Absorbing the heritage of Nuremberg

It was an early wake up this morning after our first night in Velburg, Germany. The boys got stuck into the splendid buffet and were on the bus by 8. Majority of the boys caught up on lost sleep whilst Hans Pieter drove us to Nuremberg.

Here, we were greeted by our tour guide for the day, Anya. Anya explained the significance of this at least 1050 year old, sandstone landmark. She also told us some of her funny childhood experiences of the castle which were at the expense of tourist like us. It was very interesting to explore the castle. We had tours of the watchtower, the well and the chapel.

After about 2 hours in the castle, Anya took the group down into the streets of Nuremberg. This city was one of the most severely damaged cities in Germany during WW2. Personally, I found it amazing how the locals were able to preserve their artistic culture throughout several allied attacks. Rebuilt buildings were erected in the same Sandstone colour that the town has been forever.

We continued to walk down the backstreets of a well-cultured Nuremberg until we reached the town square, where we would eat lunch.
The teachers gave the boys just over an hour to explore the square and find food. I went with a small group to try the traditional Nuremberg sausages, that Anya had raved about – which were fantastic. Most other people browsed the markets, which resulted in many presents bought for the mothers.

We travelled a few centuries forward in time, and began a bus sightseeing tour with Anya after lunch. We drove around Nuremberg with endless insight into the cities history from our guide. The two most important places we visited were the Nuremberg courthouse and Hitler’s rally grounds. We were confronted once again by the atrocities committed by the Nazi party. We finished our day at Nuremberg with a visit to the ‘Documentation Centre Nazi Party Rally Grounds’. Here we learnt about the rise of the Nazi party, propaganda and particularly the herd mentality that Hitler created. This was exemplified in the replica coliseum that he began to construct for German rallies.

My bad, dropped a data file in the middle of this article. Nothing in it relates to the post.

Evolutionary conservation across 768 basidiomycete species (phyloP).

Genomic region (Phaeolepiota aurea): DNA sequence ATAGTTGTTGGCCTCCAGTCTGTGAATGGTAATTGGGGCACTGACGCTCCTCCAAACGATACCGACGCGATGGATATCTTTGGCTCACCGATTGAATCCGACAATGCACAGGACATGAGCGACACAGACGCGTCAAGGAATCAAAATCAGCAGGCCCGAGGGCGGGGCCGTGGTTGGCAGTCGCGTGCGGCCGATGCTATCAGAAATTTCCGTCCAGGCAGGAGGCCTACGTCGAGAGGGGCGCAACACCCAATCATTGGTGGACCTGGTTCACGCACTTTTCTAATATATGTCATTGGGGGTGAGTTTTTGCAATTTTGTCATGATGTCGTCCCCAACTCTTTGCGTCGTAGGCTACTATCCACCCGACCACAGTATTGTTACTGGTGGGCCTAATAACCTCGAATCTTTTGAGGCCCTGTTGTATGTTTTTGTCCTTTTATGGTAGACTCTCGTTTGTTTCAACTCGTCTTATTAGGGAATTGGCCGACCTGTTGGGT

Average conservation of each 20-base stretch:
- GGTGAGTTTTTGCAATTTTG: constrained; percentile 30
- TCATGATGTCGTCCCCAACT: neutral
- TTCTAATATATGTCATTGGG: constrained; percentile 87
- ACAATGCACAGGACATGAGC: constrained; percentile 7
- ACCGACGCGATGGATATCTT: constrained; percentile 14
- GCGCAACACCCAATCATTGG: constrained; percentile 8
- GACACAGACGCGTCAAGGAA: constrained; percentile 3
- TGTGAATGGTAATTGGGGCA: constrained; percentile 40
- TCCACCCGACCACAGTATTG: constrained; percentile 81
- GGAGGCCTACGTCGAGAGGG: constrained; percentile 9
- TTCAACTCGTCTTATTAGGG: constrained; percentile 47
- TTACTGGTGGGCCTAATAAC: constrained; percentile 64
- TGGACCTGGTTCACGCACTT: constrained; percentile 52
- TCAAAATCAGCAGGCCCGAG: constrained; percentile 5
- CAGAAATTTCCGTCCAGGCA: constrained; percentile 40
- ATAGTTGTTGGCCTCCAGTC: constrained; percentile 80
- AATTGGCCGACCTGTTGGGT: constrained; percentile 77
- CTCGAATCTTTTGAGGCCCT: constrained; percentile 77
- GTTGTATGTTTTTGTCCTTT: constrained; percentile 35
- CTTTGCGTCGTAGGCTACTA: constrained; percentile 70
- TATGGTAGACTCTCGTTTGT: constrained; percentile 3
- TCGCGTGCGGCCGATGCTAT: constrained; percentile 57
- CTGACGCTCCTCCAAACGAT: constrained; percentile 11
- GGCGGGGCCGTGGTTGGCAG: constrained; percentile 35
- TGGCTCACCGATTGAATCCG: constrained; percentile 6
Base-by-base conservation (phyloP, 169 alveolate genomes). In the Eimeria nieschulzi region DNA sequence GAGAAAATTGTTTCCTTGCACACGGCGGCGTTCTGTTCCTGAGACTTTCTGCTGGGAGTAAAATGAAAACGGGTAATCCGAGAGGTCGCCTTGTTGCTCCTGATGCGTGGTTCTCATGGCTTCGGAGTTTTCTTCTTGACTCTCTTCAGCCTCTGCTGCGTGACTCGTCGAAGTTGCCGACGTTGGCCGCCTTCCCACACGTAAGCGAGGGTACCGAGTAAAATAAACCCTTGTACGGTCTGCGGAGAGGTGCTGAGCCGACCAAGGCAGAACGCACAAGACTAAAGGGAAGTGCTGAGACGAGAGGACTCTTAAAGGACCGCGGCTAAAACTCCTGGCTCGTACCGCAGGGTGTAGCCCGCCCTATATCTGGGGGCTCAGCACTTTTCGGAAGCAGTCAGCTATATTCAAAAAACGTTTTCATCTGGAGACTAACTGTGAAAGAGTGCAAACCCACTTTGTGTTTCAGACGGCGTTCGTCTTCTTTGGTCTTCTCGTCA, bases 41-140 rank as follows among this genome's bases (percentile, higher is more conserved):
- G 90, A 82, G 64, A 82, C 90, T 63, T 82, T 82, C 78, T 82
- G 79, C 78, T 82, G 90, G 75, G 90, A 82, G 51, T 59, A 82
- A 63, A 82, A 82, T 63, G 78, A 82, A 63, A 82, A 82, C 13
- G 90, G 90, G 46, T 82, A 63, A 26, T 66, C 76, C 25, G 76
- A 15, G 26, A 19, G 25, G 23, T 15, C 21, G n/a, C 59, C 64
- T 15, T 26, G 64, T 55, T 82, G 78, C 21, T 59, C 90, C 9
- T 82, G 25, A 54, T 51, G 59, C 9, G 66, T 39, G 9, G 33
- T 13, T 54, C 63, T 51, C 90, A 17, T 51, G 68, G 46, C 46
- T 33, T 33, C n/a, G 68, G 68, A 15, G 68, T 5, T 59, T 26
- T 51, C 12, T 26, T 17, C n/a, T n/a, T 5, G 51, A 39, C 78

We returned via Bus to the beautiful, small town of Velburg. Several boys walked 2 minutes down the road to the local football fields, where we divided into a football game and an NFL game. This was much needed exercise after some humungous Eastern European meals. We returned to our rooms of 2 for showers and to get ready for dinner.

Dinner was just as we expected. Big. In fact, for the main each boy was served an entire cooked chicken! After dessert and some history presentations, the year 9’s played some UNO, the year 10’s played poker, and the year 11’s played a mandatory game of Mafia, where several more relationships were damaged. I think it can be confirmed that we are addicted to Mafia. We ally then returned to our rooms, some did some washing, but most didn’t, and went to sleep.

29th of September Velburg/Nuremberg

By Connor Eldridge & Bailey Thompson

Czeching Out

Lucas Greenslade and Rhys Hatten

– – – – – Lucas is having a bit of trouble with his account, so I’ve posted this with mine. He wrote it a few days ago. Sorry again for the lack of photos. The internet’s been pretty sketchy for most of this week.